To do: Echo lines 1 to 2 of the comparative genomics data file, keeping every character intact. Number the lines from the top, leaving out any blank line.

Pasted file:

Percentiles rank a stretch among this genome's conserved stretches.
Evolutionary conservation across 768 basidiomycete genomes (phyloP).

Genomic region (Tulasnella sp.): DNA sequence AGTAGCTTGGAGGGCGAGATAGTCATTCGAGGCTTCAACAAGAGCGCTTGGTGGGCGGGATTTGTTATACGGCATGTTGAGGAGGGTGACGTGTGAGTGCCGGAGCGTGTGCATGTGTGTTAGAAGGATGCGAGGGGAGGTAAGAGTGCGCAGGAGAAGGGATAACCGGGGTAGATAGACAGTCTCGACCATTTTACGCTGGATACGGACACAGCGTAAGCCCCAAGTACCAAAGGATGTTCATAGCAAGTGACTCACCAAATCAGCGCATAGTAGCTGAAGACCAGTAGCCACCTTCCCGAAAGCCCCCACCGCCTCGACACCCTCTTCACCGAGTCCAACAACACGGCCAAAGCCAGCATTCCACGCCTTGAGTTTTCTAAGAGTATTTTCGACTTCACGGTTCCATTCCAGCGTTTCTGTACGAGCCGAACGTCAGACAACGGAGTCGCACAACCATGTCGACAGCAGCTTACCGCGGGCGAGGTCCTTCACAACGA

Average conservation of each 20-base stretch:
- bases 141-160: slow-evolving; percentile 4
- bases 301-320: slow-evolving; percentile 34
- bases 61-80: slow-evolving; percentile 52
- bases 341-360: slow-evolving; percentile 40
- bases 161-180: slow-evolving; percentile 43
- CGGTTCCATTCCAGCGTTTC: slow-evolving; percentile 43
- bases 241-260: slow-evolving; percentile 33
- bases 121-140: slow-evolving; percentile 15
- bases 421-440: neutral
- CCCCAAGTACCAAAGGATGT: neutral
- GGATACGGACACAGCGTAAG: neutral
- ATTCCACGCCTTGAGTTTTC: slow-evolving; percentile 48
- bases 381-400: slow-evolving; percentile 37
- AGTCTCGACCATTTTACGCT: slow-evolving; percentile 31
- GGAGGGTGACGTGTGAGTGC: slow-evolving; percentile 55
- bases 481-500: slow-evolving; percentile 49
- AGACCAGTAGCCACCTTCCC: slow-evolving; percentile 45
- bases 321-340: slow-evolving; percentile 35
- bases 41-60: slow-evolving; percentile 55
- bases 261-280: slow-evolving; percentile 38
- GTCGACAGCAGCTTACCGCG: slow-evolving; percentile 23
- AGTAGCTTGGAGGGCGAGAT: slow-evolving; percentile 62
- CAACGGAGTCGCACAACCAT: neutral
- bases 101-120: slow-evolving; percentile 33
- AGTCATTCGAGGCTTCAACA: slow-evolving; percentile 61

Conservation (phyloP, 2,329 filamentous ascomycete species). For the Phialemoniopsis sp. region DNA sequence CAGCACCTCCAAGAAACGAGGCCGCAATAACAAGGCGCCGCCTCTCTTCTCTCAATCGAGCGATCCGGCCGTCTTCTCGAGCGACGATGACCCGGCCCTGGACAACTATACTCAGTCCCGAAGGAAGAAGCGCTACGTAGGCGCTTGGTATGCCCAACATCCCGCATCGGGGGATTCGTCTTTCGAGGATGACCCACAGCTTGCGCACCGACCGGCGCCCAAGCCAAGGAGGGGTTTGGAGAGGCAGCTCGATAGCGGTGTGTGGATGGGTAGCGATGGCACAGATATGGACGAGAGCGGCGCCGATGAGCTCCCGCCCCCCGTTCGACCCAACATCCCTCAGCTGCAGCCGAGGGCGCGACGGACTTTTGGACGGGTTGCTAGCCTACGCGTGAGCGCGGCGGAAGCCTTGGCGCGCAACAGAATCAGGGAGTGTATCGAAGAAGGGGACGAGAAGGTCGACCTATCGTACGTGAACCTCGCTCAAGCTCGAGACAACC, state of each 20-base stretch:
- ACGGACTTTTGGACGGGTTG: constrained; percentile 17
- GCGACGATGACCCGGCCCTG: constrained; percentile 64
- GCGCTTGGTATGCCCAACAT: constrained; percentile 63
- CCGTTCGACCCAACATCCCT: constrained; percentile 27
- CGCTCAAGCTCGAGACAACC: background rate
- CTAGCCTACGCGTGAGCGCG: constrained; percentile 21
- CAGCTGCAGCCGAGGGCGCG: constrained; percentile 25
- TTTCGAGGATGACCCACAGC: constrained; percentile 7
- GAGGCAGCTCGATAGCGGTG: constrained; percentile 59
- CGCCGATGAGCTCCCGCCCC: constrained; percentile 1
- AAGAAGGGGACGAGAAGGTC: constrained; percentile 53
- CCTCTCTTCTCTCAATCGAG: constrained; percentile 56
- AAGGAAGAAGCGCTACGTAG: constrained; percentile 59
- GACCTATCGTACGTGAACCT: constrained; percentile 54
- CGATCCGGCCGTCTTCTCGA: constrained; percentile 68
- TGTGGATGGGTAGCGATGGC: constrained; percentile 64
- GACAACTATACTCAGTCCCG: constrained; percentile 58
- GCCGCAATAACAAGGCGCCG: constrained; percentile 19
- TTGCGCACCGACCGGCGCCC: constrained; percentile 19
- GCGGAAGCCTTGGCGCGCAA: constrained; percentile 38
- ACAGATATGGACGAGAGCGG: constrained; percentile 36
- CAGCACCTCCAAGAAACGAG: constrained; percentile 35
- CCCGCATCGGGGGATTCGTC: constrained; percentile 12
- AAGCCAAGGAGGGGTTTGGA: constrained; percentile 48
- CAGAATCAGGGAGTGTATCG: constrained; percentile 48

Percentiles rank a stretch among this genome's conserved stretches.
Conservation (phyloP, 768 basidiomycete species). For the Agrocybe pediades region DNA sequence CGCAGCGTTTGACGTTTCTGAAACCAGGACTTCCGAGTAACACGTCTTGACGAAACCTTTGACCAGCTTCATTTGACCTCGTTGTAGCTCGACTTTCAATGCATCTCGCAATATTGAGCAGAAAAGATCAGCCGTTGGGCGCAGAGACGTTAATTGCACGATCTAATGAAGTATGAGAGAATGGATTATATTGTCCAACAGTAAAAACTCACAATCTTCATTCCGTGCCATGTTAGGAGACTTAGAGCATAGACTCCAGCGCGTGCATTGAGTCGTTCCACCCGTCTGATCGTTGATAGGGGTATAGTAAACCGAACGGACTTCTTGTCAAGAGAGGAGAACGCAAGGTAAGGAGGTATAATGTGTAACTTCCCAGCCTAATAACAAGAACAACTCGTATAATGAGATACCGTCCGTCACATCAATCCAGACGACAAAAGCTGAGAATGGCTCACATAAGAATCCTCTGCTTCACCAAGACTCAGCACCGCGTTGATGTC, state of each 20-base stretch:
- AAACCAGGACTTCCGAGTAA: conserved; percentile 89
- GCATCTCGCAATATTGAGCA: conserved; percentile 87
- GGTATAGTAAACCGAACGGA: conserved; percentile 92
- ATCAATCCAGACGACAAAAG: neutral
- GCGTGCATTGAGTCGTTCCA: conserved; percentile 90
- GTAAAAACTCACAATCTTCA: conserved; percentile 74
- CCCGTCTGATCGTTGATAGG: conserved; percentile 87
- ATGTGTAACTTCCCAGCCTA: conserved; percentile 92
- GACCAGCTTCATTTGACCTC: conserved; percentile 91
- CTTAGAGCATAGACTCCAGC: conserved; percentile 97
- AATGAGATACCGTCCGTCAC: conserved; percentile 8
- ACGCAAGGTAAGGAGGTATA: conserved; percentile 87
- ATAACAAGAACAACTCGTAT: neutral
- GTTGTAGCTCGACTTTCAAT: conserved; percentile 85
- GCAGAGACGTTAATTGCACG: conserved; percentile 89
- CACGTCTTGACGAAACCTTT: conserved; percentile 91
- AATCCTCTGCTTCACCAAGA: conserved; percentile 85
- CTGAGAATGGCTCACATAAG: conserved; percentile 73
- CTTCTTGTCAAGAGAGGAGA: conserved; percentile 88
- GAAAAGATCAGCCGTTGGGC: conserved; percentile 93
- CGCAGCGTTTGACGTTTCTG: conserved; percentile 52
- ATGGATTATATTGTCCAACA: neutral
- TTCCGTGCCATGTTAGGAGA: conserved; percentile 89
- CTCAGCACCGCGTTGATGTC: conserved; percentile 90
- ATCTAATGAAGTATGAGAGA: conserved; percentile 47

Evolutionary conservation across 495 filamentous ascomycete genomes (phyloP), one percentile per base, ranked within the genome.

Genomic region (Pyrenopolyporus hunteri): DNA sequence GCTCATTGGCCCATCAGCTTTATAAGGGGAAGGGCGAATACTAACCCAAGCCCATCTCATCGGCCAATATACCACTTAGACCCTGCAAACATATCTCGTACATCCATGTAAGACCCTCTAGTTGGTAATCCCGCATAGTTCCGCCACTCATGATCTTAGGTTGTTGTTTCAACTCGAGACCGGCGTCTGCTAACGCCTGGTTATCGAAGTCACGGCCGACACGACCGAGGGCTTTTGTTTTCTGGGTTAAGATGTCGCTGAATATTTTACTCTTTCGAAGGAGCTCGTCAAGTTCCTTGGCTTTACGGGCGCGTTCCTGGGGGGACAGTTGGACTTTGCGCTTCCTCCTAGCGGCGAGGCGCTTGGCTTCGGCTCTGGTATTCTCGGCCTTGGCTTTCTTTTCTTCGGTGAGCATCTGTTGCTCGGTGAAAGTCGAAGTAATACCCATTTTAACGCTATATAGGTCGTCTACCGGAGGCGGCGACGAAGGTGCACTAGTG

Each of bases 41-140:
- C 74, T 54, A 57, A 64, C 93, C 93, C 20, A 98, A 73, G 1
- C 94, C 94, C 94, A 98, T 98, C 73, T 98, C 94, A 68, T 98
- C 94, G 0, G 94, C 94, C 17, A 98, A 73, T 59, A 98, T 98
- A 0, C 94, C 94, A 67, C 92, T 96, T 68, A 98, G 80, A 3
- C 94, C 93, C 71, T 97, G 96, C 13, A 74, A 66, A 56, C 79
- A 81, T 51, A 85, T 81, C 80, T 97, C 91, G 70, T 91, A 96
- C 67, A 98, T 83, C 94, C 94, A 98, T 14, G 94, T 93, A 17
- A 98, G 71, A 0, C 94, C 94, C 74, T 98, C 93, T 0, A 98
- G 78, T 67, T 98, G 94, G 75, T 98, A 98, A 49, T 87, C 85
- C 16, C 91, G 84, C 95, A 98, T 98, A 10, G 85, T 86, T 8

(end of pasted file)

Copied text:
Percentiles rank a stretch among this genome's conserved stretches.
Evolutionary conservation across 768 basidiomycete genomes (phyloP).